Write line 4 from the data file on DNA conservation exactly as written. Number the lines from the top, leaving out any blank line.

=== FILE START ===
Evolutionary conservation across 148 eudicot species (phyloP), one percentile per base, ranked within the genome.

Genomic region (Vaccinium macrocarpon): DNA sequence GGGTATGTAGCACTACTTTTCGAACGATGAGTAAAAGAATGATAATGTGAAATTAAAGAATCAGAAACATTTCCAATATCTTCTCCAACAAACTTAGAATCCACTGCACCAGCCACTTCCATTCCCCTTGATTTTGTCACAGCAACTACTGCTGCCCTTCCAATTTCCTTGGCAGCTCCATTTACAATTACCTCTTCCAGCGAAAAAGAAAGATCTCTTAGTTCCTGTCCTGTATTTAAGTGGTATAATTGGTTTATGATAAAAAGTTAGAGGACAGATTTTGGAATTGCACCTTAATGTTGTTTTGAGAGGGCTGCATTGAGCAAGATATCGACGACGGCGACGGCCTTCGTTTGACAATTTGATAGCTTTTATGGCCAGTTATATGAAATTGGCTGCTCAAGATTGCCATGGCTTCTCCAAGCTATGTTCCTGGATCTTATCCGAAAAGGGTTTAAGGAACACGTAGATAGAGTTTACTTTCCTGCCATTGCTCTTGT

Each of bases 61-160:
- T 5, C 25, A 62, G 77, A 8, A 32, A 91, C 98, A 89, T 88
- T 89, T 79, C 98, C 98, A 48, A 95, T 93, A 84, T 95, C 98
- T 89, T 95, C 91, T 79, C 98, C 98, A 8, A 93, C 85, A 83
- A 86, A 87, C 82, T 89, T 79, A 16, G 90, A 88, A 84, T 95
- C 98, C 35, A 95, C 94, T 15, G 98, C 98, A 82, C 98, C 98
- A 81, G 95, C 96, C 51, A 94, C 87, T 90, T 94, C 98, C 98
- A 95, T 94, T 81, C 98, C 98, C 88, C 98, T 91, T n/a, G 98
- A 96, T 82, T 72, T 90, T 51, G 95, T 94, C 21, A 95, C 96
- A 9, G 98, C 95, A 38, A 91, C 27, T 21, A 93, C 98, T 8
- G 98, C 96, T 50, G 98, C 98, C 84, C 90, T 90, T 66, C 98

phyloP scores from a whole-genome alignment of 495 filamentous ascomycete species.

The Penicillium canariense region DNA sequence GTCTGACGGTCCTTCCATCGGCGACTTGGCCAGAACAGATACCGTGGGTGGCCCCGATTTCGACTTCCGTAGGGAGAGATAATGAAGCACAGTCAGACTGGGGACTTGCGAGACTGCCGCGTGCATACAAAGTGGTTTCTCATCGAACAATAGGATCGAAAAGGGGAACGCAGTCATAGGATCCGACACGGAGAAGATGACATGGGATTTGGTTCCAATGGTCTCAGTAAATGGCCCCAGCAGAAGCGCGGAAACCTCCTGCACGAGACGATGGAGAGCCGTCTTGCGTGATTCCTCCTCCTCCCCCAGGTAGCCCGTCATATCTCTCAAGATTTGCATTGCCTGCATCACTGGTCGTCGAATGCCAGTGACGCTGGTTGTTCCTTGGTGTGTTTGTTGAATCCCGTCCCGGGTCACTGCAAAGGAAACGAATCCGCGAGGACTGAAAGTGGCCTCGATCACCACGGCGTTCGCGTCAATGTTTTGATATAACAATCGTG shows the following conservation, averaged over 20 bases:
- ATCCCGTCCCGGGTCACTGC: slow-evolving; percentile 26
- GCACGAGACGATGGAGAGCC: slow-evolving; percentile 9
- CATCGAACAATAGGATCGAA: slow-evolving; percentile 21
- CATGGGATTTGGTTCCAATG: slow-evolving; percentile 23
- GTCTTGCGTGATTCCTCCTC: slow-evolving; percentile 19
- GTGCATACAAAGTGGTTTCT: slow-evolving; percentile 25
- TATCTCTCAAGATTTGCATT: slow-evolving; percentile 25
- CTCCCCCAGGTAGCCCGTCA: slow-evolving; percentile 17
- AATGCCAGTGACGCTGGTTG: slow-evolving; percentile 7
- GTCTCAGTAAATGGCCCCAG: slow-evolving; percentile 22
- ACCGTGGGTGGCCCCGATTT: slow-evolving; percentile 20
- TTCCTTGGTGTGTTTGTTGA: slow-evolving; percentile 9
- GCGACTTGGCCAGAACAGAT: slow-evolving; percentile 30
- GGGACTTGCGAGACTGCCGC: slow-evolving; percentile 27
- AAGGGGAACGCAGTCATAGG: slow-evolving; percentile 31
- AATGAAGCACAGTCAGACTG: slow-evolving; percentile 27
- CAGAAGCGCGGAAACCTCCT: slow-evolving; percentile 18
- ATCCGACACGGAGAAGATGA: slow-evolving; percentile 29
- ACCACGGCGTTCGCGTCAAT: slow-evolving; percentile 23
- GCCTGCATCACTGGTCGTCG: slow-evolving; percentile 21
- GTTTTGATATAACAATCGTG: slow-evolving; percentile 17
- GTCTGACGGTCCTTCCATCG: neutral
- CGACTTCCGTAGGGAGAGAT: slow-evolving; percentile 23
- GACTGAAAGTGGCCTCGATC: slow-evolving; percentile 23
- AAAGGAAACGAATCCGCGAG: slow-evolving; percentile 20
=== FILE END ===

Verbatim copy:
- T 5, C 25, A 62, G 77, A 8, A 32, A 91, C 98, A 89, T 88